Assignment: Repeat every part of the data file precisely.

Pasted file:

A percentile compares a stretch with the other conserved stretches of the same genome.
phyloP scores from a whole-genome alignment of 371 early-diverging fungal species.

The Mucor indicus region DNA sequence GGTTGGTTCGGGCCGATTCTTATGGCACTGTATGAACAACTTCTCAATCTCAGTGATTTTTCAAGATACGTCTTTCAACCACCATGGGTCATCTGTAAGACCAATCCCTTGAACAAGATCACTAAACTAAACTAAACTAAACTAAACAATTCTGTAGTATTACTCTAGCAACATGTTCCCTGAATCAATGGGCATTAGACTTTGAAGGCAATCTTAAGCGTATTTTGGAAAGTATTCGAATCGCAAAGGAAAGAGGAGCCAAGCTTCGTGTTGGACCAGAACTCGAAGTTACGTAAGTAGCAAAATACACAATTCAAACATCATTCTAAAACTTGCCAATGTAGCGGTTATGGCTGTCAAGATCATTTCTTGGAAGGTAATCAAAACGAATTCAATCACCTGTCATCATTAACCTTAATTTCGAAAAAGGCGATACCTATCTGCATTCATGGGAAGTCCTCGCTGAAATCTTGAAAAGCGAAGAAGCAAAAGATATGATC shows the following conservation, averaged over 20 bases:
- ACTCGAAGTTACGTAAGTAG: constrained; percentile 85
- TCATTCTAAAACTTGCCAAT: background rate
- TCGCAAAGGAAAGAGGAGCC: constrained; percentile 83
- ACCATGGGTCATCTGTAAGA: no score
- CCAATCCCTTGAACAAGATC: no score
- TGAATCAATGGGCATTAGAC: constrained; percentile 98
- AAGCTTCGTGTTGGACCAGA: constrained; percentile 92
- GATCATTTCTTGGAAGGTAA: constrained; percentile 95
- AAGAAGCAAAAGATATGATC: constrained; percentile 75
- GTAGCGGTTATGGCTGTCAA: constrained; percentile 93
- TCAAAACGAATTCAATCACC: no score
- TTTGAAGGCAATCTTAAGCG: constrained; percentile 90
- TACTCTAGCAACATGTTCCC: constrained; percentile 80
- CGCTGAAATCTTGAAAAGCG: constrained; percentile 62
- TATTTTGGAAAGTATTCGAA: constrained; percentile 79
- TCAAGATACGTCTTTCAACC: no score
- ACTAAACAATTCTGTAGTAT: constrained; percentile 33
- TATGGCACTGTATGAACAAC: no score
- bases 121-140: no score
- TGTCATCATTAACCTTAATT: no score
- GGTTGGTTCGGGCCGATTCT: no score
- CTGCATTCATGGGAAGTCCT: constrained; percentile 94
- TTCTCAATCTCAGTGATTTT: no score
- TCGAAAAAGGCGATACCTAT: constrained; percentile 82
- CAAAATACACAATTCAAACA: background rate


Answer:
A percentile compares a stretch with the other conserved stretches of the same genome.
phyloP scores from a whole-genome alignment of 371 early-diverging fungal species.

The Mucor indicus region DNA sequence GGTTGGTTCGGGCCGATTCTTATGGCACTGTATGAACAACTTCTCAATCTCAGTGATTTTTCAAGATACGTCTTTCAACCACCATGGGTCATCTGTAAGACCAATCCCTTGAACAAGATCACTAAACTAAACTAAACTAAACTAAACAATTCTGTAGTATTACTCTAGCAACATGTTCCCTGAATCAATGGGCATTAGACTTTGAAGGCAATCTTAAGCGTATTTTGGAAAGTATTCGAATCGCAAAGGAAAGAGGAGCCAAGCTTCGTGTTGGACCAGAACTCGAAGTTACGTAAGTAGCAAAATACACAATTCAAACATCATTCTAAAACTTGCCAATGTAGCGGTTATGGCTGTCAAGATCATTTCTTGGAAGGTAATCAAAACGAATTCAATCACCTGTCATCATTAACCTTAATTTCGAAAAAGGCGATACCTATCTGCATTCATGGGAAGTCCTCGCTGAAATCTTGAAAAGCGAAGAAGCAAAAGATATGATC shows the following conservation, averaged over 20 bases:
- ACTCGAAGTTACGTAAGTAG: constrained; percentile 85
- TCATTCTAAAACTTGCCAAT: background rate
- TCGCAAAGGAAAGAGGAGCC: constrained; percentile 83
- ACCATGGGTCATCTGTAAGA: no score
- CCAATCCCTTGAACAAGATC: no score
- TGAATCAATGGGCATTAGAC: constrained; percentile 98
- AAGCTTCGTGTTGGACCAGA: constrained; percentile 92
- GATCATTTCTTGGAAGGTAA: constrained; percentile 95
- AAGAAGCAAAAGATATGATC: constrained; percentile 75
- GTAGCGGTTATGGCTGTCAA: constrained; percentile 93
- TCAAAACGAATTCAATCACC: no score
- TTTGAAGGCAATCTTAAGCG: constrained; percentile 90
- TACTCTAGCAACATGTTCCC: constrained; percentile 80
- CGCTGAAATCTTGAAAAGCG: constrained; percentile 62
- TATTTTGGAAAGTATTCGAA: constrained; percentile 79
- TCAAGATACGTCTTTCAACC: no score
- ACTAAACAATTCTGTAGTAT: constrained; percentile 33
- TATGGCACTGTATGAACAAC: no score
- bases 121-140: no score
- TGTCATCATTAACCTTAATT: no score
- GGTTGGTTCGGGCCGATTCT: no score
- CTGCATTCATGGGAAGTCCT: constrained; percentile 94
- TTCTCAATCTCAGTGATTTT: no score
- TCGAAAAAGGCGATACCTAT: constrained; percentile 82
- CAAAATACACAATTCAAACA: background rate